I milked my first goat yesterday! (There were some previous feeble attempts, but I won't go into those.) But let's start back a little.
We picked up our pygmy goats yesterday afternoon. We got pygmies because they are supposed to be good milkers (not a prolific as Nubians) but good milkers and easier to handle/keep fenced because they are smaller. It took a couple hours to catch our herd: 3 mama with kids. 2 mamas already had one kid sold, so we came home with 7 goats (kids are 2 girls and 2 boys). We'll keep one boy kid as a buck.
One of the mamas was painfully full of milk. She had lost one kid and apparently gotten so full that it was painful to nurse. So when we got the goats home and settled yesterday, we caught her. Number one son held her horns, number two and three son held her hind legs, and number 4 son kept the other goats away.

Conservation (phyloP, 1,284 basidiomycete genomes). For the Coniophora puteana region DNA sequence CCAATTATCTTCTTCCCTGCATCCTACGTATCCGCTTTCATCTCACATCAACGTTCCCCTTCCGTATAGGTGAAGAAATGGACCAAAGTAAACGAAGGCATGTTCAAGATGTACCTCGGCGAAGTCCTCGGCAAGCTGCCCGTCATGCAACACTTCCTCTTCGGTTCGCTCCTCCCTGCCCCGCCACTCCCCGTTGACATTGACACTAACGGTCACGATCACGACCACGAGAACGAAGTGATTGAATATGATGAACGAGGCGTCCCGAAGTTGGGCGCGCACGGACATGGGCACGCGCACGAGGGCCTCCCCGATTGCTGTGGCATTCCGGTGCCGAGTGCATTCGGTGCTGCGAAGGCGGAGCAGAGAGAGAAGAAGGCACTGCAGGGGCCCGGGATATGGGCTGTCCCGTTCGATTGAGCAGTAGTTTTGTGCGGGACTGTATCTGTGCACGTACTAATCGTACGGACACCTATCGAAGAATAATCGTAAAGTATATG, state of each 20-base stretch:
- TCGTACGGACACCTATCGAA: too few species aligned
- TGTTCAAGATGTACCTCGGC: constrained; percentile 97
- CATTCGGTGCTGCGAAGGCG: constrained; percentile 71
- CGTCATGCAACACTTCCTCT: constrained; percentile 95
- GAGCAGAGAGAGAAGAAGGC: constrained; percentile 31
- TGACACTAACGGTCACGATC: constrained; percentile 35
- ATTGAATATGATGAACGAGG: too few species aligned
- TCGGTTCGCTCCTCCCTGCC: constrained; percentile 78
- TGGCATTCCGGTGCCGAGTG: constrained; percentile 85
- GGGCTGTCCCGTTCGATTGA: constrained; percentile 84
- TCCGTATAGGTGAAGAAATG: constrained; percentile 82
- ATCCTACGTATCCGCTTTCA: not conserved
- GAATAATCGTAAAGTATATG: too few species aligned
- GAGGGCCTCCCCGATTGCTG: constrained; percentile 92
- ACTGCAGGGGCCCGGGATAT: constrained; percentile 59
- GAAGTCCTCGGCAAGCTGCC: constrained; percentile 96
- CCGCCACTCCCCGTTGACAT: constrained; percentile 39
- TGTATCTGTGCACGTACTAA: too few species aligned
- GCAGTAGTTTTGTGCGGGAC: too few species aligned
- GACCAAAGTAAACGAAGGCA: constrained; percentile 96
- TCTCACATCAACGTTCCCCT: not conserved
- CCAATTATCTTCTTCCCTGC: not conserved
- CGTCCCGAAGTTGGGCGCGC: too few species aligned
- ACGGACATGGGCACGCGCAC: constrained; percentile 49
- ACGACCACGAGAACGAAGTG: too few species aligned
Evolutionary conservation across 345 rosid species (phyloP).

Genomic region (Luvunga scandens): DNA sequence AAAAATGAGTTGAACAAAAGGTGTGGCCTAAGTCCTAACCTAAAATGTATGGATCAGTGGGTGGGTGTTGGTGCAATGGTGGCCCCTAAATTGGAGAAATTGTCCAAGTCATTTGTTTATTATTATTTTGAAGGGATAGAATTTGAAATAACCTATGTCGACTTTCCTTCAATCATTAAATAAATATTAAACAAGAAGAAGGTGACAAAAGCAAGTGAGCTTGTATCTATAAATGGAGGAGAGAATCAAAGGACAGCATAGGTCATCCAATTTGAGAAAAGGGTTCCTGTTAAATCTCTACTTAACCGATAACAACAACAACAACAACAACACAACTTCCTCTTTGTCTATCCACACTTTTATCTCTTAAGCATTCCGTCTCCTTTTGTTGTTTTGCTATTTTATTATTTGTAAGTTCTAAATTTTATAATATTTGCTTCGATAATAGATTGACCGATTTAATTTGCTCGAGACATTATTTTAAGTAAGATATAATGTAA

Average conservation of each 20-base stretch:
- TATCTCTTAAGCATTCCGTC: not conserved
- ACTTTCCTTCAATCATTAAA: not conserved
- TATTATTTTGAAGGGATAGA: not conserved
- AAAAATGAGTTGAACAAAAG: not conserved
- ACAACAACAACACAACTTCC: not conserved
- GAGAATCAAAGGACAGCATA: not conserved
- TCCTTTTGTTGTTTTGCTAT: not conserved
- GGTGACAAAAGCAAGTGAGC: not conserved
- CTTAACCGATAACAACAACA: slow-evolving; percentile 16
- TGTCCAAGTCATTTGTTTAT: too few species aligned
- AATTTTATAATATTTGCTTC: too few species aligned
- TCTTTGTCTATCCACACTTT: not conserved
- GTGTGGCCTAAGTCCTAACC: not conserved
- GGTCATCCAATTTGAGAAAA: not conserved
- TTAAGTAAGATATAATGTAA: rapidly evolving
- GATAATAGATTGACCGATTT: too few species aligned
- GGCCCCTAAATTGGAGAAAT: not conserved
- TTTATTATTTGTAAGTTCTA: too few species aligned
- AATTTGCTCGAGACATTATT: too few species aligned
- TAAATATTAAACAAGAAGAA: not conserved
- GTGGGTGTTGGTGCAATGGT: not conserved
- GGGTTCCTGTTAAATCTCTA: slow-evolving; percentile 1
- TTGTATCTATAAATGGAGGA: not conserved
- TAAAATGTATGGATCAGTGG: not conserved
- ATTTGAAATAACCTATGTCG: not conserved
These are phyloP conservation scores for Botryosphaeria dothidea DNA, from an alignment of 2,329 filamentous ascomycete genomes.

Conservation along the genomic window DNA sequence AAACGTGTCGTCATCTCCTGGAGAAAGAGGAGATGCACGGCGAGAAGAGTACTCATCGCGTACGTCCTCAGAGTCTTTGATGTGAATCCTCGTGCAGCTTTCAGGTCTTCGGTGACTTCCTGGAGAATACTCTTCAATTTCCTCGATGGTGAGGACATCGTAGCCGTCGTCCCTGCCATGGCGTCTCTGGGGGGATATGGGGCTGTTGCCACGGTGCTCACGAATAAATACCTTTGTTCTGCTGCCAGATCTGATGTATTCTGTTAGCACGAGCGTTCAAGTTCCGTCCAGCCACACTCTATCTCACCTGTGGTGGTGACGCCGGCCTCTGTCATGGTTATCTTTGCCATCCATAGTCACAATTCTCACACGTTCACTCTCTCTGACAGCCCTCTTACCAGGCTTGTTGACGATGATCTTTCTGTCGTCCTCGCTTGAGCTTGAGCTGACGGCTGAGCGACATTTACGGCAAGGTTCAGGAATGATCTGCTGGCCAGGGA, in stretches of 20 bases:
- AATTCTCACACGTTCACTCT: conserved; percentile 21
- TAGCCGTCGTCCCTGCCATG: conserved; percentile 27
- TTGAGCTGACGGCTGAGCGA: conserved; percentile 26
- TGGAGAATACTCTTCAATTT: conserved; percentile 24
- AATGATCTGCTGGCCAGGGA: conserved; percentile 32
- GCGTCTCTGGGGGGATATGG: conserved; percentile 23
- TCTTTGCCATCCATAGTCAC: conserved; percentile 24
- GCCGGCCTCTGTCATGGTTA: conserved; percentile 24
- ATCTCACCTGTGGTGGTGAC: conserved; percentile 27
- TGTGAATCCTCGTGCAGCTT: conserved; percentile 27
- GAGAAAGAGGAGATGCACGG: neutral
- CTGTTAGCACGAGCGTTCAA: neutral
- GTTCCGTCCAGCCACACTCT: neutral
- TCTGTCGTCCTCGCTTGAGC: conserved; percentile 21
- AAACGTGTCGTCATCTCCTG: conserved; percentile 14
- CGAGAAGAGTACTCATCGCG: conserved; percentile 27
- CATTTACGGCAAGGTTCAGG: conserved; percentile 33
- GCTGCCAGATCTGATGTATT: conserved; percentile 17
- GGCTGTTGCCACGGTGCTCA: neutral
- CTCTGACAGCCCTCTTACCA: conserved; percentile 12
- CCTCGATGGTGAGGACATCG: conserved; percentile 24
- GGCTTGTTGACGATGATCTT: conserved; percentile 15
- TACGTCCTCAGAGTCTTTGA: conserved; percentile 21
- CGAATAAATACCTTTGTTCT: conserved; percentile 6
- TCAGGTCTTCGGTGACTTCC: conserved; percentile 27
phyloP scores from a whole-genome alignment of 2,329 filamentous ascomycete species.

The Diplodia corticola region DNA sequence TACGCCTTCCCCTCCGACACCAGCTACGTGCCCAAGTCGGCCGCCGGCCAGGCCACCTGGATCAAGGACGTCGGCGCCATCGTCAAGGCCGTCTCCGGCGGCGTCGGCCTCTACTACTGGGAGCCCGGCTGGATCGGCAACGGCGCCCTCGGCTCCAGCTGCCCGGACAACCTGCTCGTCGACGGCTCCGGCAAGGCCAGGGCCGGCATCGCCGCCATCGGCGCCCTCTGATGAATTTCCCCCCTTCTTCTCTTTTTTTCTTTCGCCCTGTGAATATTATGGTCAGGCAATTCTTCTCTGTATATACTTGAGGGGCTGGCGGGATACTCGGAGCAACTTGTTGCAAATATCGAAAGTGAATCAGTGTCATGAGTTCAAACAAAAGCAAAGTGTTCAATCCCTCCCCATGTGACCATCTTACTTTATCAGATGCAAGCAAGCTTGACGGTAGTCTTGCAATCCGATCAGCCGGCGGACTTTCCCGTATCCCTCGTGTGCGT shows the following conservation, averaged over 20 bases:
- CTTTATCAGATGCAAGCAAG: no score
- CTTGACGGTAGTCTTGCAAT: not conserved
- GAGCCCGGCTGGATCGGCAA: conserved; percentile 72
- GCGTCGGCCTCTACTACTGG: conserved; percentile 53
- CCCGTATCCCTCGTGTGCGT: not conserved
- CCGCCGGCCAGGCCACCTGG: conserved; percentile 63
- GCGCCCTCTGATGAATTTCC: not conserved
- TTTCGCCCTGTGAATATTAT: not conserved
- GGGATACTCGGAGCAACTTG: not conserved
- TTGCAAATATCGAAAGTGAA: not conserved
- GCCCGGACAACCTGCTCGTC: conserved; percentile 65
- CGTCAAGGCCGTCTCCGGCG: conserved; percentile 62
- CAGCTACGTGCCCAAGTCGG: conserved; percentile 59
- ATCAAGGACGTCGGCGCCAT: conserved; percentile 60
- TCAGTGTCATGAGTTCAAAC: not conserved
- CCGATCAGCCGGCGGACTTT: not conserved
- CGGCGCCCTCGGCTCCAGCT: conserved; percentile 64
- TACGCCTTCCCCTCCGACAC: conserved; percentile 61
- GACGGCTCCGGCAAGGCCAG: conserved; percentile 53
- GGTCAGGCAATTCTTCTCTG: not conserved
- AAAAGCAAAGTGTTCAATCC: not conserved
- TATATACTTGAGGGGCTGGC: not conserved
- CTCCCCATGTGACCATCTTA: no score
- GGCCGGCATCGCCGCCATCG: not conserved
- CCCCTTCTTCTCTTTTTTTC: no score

It was a struggle (she had never been hand-milked before) but we got about a cup (half of which was spilt) and then it was clear she had enough. We went back a couple hours later and got another 1/2 cup. Mrs. Curley reports that after dark, she was standing on the milking stand and her kid was nursing! Mission accomplished.
Of course the purpose is for us to drink the milk, but we have a little more work to do. For example, I want to build a new milking stand. The one we inherited with the house is impractical for these small goats.
Am on the final chapter of Beyond capitalism and socialism-A New Statement of an Old Ideal. In the last chapter I learned that Lincoln was a believer in subsidiarity:
The legitimate object of government is to do for the community of people whatever they need to have done but cannot do at all, or cannot do so well for themselves in their separate and individual capacities. In all that the people can individually do as well for themselves, government ought not interfere. -A. Lincoln 1854
Oremus pro invicem!